COLOMA (CBS13) — The race is on to help save a treasured piece of history in the El Dorado County town of Coloma. Most people know Coloma for being where California gold was first discovered, but now a structure that helped bring the community close is in danger of being destroyed.

The gold-rush era house of worship, the Emmanuel Church, has lost its luster. Located near Sutter’s Mill in Coloma, the church was built in 1855 and was California’s first Episcopal church.

Over the decades, its congregation has been an eclectic mix of Californians from freed slaves and a Japanese samurai, to artist Thomas Kincade.

“People don’t understand how this church really broke the norms for that time, people from all over the world, different cultures, different races, they got along in this valley, it was something that you didn’t see at that time and that’s what this place represents,” said Chief Ranger Barry Smith.

But now its wooden walls are suffering dry rot, its rocky foundation is crumbling, and its steeple came crashing down during a storm last fall.

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“You lose the roof, you lose the building,” Smith said.

It’s now covered with a tarp and surrounded by fencing, closed off to the public for the last four years due to the danger.

Matthew and Jonathan Burgess’ family attended the church.

“For me, it’s frustrating because I have roots there,” Matthew Burgess said.

Burgess’ great-great-grandfather Nelson was one of those early pioneers and his son was married in the church.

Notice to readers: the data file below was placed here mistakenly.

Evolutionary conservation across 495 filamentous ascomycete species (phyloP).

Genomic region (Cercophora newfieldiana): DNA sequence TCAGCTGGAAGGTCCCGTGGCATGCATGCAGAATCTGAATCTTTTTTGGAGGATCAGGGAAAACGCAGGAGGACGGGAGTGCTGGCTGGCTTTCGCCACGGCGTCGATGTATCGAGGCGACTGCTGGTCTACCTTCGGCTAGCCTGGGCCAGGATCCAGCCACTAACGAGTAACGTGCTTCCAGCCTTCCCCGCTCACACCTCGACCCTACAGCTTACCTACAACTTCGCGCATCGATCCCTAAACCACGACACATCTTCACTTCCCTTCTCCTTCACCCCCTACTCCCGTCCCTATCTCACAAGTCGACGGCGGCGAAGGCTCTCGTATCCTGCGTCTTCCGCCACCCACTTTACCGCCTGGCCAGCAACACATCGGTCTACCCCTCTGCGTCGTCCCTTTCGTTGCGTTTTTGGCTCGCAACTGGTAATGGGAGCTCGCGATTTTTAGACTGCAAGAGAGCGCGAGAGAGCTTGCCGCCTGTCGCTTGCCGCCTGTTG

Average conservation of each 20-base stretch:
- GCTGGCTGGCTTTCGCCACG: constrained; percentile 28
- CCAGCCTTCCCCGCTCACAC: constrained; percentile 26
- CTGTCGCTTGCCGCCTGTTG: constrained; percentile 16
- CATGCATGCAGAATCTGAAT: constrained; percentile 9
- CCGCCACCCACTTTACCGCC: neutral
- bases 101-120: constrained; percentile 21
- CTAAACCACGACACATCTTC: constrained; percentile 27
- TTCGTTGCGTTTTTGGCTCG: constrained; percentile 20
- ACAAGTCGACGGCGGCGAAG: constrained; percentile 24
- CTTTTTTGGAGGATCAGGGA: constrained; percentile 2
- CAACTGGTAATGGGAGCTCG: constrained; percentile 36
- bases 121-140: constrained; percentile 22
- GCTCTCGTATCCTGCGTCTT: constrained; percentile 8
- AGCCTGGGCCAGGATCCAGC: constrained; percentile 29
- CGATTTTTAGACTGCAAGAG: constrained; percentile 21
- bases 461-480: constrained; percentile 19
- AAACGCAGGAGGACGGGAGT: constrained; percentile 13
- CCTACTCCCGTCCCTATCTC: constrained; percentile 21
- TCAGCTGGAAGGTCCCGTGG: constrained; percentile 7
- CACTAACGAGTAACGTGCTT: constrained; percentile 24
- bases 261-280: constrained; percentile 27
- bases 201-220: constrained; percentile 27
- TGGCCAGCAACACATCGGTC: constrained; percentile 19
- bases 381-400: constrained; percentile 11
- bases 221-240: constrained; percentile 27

“It’s a part of history, an important piece of history that should no longer be neglected,” Jonathan Burgess said.

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Smith says restoring the structure could cost $3 million and is one of the state’s highest priority park projects.

“I’m hoping this year that potentially we will get funding for this,” Smith said.

He said much of the wood restoration can be milled in the park’s recently restored carpenter shop using lumber from nearby fallen trees.

“It has to be the exact same material that is taken out that we’re putting in,” Smith said.

It’s an effort to save a sanctuary that’s seen so much of state history.

“These buildings, they tell where we came from,” Smith said.

The church’s glass window above the alter will be removed Tuesday and packed in storage until the repairs are complete.

The Burgess brothers, along with the non-profit Gold Discovery Park Association, are helping raise money to restore the church. The started a GoFundMe to help raise funds. You can find the GoFundMe here. 

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